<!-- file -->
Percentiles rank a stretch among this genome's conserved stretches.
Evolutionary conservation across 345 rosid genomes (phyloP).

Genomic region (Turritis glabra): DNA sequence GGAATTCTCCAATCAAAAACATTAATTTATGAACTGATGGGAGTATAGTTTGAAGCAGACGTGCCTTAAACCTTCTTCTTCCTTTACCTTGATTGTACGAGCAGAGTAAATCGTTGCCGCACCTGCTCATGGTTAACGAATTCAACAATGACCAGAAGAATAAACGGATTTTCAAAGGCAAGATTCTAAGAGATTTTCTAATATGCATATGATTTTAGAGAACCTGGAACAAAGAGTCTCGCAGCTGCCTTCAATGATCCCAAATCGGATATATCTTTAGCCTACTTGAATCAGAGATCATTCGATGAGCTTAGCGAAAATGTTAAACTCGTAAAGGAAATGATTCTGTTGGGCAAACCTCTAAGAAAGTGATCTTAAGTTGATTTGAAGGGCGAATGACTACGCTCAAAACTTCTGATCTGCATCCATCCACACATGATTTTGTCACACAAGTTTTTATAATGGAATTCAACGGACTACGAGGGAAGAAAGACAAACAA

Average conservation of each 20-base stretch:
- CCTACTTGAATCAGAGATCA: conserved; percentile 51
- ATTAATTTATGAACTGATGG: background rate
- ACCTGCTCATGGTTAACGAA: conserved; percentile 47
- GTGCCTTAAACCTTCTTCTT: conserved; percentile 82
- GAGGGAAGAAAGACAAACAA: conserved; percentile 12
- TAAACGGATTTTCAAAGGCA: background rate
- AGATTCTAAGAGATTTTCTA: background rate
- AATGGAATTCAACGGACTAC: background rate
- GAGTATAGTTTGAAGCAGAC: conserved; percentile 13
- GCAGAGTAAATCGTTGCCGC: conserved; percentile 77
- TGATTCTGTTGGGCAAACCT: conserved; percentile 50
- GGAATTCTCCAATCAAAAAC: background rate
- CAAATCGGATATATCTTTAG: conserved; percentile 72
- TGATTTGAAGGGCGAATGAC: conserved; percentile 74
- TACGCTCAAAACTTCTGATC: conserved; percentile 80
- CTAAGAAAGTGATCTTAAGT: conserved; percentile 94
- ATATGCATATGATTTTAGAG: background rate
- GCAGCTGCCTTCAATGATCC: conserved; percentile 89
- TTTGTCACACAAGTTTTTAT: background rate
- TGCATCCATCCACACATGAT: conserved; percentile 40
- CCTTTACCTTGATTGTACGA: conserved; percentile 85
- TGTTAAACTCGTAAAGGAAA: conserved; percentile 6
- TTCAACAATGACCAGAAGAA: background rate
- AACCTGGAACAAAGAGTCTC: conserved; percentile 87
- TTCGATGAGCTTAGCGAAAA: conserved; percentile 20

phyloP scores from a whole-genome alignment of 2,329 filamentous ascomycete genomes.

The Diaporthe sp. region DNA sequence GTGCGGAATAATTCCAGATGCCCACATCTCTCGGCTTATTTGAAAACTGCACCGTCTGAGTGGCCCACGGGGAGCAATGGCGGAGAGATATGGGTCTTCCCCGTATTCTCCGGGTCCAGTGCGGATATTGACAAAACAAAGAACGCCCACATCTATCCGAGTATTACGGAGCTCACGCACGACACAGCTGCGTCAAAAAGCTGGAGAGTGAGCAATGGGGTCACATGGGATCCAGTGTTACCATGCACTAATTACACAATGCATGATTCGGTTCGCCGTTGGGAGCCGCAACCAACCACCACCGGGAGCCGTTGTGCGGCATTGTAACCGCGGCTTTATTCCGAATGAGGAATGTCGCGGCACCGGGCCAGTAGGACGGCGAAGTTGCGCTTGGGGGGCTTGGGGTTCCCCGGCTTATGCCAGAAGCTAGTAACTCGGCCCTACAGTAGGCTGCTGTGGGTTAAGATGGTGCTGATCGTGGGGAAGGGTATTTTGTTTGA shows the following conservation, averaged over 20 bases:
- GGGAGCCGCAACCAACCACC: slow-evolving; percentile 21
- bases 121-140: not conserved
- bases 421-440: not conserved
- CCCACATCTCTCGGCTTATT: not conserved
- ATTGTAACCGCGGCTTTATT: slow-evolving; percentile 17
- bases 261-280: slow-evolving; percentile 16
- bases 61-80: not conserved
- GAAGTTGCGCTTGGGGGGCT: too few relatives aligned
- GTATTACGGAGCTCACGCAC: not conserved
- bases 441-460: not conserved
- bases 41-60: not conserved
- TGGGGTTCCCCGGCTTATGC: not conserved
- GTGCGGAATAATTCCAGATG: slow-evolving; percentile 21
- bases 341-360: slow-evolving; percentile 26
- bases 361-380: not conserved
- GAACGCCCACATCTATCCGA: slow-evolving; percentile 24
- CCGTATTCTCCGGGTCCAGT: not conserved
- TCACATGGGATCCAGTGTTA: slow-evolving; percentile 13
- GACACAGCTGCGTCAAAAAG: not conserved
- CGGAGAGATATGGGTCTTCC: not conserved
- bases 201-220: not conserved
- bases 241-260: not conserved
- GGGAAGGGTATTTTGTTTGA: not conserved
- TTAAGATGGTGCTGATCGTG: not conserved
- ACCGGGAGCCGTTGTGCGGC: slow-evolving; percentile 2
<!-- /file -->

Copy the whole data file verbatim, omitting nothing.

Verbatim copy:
Percentiles rank a stretch among this genome's conserved stretches.
Evolutionary conservation across 345 rosid genomes (phyloP).

Genomic region (Turritis glabra): DNA sequence GGAATTCTCCAATCAAAAACATTAATTTATGAACTGATGGGAGTATAGTTTGAAGCAGACGTGCCTTAAACCTTCTTCTTCCTTTACCTTGATTGTACGAGCAGAGTAAATCGTTGCCGCACCTGCTCATGGTTAACGAATTCAACAATGACCAGAAGAATAAACGGATTTTCAAAGGCAAGATTCTAAGAGATTTTCTAATATGCATATGATTTTAGAGAACCTGGAACAAAGAGTCTCGCAGCTGCCTTCAATGATCCCAAATCGGATATATCTTTAGCCTACTTGAATCAGAGATCATTCGATGAGCTTAGCGAAAATGTTAAACTCGTAAAGGAAATGATTCTGTTGGGCAAACCTCTAAGAAAGTGATCTTAAGTTGATTTGAAGGGCGAATGACTACGCTCAAAACTTCTGATCTGCATCCATCCACACATGATTTTGTCACACAAGTTTTTATAATGGAATTCAACGGACTACGAGGGAAGAAAGACAAACAA

Average conservation of each 20-base stretch:
- CCTACTTGAATCAGAGATCA: conserved; percentile 51
- ATTAATTTATGAACTGATGG: background rate
- ACCTGCTCATGGTTAACGAA: conserved; percentile 47
- GTGCCTTAAACCTTCTTCTT: conserved; percentile 82
- GAGGGAAGAAAGACAAACAA: conserved; percentile 12
- TAAACGGATTTTCAAAGGCA: background rate
- AGATTCTAAGAGATTTTCTA: background rate
- AATGGAATTCAACGGACTAC: background rate
- GAGTATAGTTTGAAGCAGAC: conserved; percentile 13
- GCAGAGTAAATCGTTGCCGC: conserved; percentile 77
- TGATTCTGTTGGGCAAACCT: conserved; percentile 50
- GGAATTCTCCAATCAAAAAC: background rate
- CAAATCGGATATATCTTTAG: conserved; percentile 72
- TGATTTGAAGGGCGAATGAC: conserved; percentile 74
- TACGCTCAAAACTTCTGATC: conserved; percentile 80
- CTAAGAAAGTGATCTTAAGT: conserved; percentile 94
- ATATGCATATGATTTTAGAG: background rate
- GCAGCTGCCTTCAATGATCC: conserved; percentile 89
- TTTGTCACACAAGTTTTTAT: background rate
- TGCATCCATCCACACATGAT: conserved; percentile 40
- CCTTTACCTTGATTGTACGA: conserved; percentile 85
- TGTTAAACTCGTAAAGGAAA: conserved; percentile 6
- TTCAACAATGACCAGAAGAA: background rate
- AACCTGGAACAAAGAGTCTC: conserved; percentile 87
- TTCGATGAGCTTAGCGAAAA: conserved; percentile 20

phyloP scores from a whole-genome alignment of 2,329 filamentous ascomycete genomes.

The Diaporthe sp. region DNA sequence GTGCGGAATAATTCCAGATGCCCACATCTCTCGGCTTATTTGAAAACTGCACCGTCTGAGTGGCCCACGGGGAGCAATGGCGGAGAGATATGGGTCTTCCCCGTATTCTCCGGGTCCAGTGCGGATATTGACAAAACAAAGAACGCCCACATCTATCCGAGTATTACGGAGCTCACGCACGACACAGCTGCGTCAAAAAGCTGGAGAGTGAGCAATGGGGTCACATGGGATCCAGTGTTACCATGCACTAATTACACAATGCATGATTCGGTTCGCCGTTGGGAGCCGCAACCAACCACCACCGGGAGCCGTTGTGCGGCATTGTAACCGCGGCTTTATTCCGAATGAGGAATGTCGCGGCACCGGGCCAGTAGGACGGCGAAGTTGCGCTTGGGGGGCTTGGGGTTCCCCGGCTTATGCCAGAAGCTAGTAACTCGGCCCTACAGTAGGCTGCTGTGGGTTAAGATGGTGCTGATCGTGGGGAAGGGTATTTTGTTTGA shows the following conservation, averaged over 20 bases:
- GGGAGCCGCAACCAACCACC: slow-evolving; percentile 21
- bases 121-140: not conserved
- bases 421-440: not conserved
- CCCACATCTCTCGGCTTATT: not conserved
- ATTGTAACCGCGGCTTTATT: slow-evolving; percentile 17
- bases 261-280: slow-evolving; percentile 16
- bases 61-80: not conserved
- GAAGTTGCGCTTGGGGGGCT: too few relatives aligned
- GTATTACGGAGCTCACGCAC: not conserved
- bases 441-460: not conserved
- bases 41-60: not conserved
- TGGGGTTCCCCGGCTTATGC: not conserved
- GTGCGGAATAATTCCAGATG: slow-evolving; percentile 21
- bases 341-360: slow-evolving; percentile 26
- bases 361-380: not conserved
- GAACGCCCACATCTATCCGA: slow-evolving; percentile 24
- CCGTATTCTCCGGGTCCAGT: not conserved
- TCACATGGGATCCAGTGTTA: slow-evolving; percentile 13
- GACACAGCTGCGTCAAAAAG: not conserved
- CGGAGAGATATGGGTCTTCC: not conserved
- bases 201-220: not conserved
- bases 241-260: not conserved
- GGGAAGGGTATTTTGTTTGA: not conserved
- TTAAGATGGTGCTGATCGTG: not conserved
- ACCGGGAGCCGTTGTGCGGC: slow-evolving; percentile 2